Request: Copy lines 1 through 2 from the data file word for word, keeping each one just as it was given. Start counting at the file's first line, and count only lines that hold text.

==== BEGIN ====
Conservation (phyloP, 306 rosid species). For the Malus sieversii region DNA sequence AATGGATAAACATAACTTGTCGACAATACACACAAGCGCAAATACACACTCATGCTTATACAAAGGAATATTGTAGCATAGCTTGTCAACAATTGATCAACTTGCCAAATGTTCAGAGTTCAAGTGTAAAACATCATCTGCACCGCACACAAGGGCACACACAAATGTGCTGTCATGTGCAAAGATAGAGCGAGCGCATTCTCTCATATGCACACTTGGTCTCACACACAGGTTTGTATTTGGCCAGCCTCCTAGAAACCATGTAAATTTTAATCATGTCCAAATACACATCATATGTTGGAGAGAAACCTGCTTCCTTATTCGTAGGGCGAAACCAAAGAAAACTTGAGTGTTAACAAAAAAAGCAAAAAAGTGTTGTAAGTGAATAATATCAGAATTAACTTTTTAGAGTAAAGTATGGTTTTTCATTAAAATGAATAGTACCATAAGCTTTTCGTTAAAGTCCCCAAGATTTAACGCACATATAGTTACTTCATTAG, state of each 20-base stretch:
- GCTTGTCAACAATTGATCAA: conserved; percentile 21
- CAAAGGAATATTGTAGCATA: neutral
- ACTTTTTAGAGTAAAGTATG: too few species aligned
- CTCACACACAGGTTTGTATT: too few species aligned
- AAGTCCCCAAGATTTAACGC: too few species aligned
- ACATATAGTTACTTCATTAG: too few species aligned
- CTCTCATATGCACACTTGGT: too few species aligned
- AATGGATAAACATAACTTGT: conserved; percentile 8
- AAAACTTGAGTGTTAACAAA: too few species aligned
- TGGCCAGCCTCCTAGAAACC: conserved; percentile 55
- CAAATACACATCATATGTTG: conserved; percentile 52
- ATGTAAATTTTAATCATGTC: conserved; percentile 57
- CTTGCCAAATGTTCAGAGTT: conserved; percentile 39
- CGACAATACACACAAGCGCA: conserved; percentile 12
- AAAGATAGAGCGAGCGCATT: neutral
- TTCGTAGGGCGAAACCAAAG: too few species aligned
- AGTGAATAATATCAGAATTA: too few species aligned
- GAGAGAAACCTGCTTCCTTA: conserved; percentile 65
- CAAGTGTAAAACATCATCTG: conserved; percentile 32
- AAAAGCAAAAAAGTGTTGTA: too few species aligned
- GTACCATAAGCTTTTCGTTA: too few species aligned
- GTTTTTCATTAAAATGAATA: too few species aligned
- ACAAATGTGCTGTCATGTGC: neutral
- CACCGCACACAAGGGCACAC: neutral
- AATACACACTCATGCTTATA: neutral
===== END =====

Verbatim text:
Conservation (phyloP, 306 rosid species). For the Malus sieversii region DNA sequence AATGGATAAACATAACTTGTCGACAATACACACAAGCGCAAATACACACTCATGCTTATACAAAGGAATATTGTAGCATAGCTTGTCAACAATTGATCAACTTGCCAAATGTTCAGAGTTCAAGTGTAAAACATCATCTGCACCGCACACAAGGGCACACACAAATGTGCTGTCATGTGCAAAGATAGAGCGAGCGCATTCTCTCATATGCACACTTGGTCTCACACACAGGTTTGTATTTGGCCAGCCTCCTAGAAACCATGTAAATTTTAATCATGTCCAAATACACATCATATGTTGGAGAGAAACCTGCTTCCTTATTCGTAGGGCGAAACCAAAGAAAACTTGAGTGTTAACAAAAAAAGCAAAAAAGTGTTGTAAGTGAATAATATCAGAATTAACTTTTTAGAGTAAAGTATGGTTTTTCATTAAAATGAATAGTACCATAAGCTTTTCGTTAAAGTCCCCAAGATTTAACGCACATATAGTTACTTCATTAG, state of each 20-base stretch:
- GCTTGTCAACAATTGATCAA: conserved; percentile 21